Witness, Accompany, and Advocate During ICE Raids
This is a personal post. Yesterday, I, Eva, participated in the first post-election event that made me feel potentially useful — beyond marching, phoning, or attending a meeting. I am sharing in case you want to look for similar opportunities. The event was a 2-hour training to be a witness to ICE immigration raids.
Community groups in Santa Clara County, California, are setting up a rapid response network that will have its soft launch this week: a hotline for undocumented immigrants, and their family and friends, to call if ICE shows up at the door. A dispatcher will answer the phone, guide the caller through his/her rights, and text a network of citizen-witnesses who will come to the site of the raid to document it.
Here’s how my event was advertised:
Come learn how you can be a rapid responder so that we can respond to calls from community members concerned about immediate ICE actions throughout Santa Clara County.
The Rapid Response Network aims to expand the community’s capacity to monitor and document ICE operations in real time. We will support the process of gathering evidence used to free someone from ICE custody. We will expose the intimidating and unconstitutional tactics ICE uses to detain immigrants.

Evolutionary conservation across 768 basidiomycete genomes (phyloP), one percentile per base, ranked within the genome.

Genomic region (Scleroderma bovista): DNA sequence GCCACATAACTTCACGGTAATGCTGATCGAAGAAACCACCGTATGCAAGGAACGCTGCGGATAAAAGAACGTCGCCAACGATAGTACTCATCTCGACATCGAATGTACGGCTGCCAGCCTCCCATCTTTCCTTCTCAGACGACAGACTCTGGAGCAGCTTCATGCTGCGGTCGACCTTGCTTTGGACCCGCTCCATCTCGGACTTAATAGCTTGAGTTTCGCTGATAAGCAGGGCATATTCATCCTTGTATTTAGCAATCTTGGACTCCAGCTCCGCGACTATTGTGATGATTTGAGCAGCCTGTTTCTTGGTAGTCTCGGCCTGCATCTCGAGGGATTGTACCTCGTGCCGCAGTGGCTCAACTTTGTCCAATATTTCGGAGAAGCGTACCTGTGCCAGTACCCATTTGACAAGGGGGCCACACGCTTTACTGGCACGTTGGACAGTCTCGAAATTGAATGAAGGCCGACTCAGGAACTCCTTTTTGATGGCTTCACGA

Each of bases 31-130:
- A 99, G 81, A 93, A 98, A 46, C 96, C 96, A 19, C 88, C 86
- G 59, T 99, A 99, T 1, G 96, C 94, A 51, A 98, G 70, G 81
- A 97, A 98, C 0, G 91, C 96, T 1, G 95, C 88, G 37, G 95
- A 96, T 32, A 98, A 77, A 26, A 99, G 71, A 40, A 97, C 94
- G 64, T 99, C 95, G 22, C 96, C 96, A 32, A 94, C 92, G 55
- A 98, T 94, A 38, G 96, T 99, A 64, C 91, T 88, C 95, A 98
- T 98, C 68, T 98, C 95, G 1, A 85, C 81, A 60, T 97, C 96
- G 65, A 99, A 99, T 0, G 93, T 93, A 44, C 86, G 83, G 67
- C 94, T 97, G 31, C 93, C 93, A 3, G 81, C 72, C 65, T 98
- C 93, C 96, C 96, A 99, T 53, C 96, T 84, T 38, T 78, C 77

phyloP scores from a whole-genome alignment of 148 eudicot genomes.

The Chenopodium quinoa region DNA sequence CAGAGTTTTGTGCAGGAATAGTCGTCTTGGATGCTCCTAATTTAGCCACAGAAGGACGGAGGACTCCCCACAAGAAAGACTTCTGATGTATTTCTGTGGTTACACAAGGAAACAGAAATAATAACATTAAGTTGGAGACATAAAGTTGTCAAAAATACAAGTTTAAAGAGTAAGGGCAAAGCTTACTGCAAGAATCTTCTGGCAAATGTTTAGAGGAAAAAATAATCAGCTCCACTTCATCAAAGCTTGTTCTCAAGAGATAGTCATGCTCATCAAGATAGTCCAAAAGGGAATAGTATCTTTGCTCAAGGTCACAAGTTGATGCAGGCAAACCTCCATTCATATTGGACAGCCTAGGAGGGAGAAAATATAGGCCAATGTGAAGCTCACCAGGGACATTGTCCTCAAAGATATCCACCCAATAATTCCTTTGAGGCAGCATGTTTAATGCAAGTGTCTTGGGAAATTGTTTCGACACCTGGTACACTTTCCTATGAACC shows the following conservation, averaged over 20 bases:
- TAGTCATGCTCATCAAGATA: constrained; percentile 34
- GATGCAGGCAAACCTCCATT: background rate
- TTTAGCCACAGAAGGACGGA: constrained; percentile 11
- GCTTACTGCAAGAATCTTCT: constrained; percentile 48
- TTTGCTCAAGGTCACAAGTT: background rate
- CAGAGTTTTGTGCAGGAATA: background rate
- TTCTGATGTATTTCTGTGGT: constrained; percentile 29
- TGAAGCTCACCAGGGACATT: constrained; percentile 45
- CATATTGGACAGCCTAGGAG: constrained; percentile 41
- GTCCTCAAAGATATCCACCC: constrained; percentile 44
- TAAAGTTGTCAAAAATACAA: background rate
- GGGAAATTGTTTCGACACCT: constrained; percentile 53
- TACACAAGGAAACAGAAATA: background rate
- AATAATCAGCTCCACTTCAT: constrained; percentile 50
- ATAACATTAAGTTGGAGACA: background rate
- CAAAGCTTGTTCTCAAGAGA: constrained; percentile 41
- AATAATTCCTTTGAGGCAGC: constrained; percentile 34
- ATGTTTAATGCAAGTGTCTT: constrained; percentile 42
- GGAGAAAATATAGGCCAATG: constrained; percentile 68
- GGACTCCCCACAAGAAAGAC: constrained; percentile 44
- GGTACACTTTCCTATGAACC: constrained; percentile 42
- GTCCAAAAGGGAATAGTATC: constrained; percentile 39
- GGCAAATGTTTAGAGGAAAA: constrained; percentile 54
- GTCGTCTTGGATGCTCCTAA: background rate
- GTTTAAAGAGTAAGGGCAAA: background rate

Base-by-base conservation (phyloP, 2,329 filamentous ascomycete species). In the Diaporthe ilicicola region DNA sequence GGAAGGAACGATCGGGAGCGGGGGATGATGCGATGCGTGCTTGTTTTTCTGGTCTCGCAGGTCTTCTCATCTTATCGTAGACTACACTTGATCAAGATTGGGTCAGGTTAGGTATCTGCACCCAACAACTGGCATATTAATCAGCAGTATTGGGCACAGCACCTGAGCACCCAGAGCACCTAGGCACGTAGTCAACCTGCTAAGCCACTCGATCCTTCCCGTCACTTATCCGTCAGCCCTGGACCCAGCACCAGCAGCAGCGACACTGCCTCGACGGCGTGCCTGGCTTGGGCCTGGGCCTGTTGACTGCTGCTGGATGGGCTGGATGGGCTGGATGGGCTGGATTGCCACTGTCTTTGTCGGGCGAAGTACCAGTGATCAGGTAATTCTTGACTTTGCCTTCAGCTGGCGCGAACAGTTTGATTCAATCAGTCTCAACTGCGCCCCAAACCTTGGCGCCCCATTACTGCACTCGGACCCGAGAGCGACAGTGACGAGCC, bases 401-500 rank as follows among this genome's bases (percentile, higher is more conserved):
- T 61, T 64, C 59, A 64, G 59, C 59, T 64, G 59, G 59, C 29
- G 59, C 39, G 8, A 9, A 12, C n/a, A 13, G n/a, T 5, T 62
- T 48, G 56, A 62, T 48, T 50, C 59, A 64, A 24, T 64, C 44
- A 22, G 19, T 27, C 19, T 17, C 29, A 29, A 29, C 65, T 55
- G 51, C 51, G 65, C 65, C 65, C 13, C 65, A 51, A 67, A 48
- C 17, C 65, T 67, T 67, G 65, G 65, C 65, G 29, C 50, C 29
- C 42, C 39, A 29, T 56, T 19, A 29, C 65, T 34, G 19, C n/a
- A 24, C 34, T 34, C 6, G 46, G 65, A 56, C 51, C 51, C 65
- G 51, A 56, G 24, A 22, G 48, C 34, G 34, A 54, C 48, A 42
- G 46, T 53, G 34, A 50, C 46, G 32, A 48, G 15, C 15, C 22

Please invite others to attend to help us build the Rapid Response Network we will launch very soon with many partners and volunteers, like you!
I’ve now been trained to be a citizen-witness, with basic knowledge of how to comply with ICE directives while recording the encounter on my phone and documenting the unfolding events. How many agents? What did they say? From which agencies did they come? Badge numbers. Vehicle license plates. And more.
The attorney who helped train us recommends US citizens serve as witnesses because we’re at lower legal risk than immigrants. It’s also something white people can usefully do, with more possible roles if you speak Spanish (I don’t).
I was trained through an event organized by PACT-San José. If you live in Santa Clara County, you can go to their events calendar to sign up for a training. In the event of a raid within 2-5 miles of your address, you’ll receive a text asking if you can come document it. Even if it takes you a while to arrive, it’s helpful. We learned that raids in the Bay Area have been 3 to 6 hours long.
I’m told San Mateo, San Francisco, and Alameda Counties have similar networks. I did some online searching and found the San Francisco Rapid Response Network and another in Brooklyn, NY. The PICO website appears to be a place to hunt for more area networks (I started on their press release page).
Here’s an accessible article about implicit bias in schools, with a quick overview of the state of the research on how to combat it. The article appeared earlier this week on The Brown Center Chalkboard, a blog of the Brookings Institution. We promise it’s an easy read that won’t make you feel bad or hopeless. It touches on the following key points: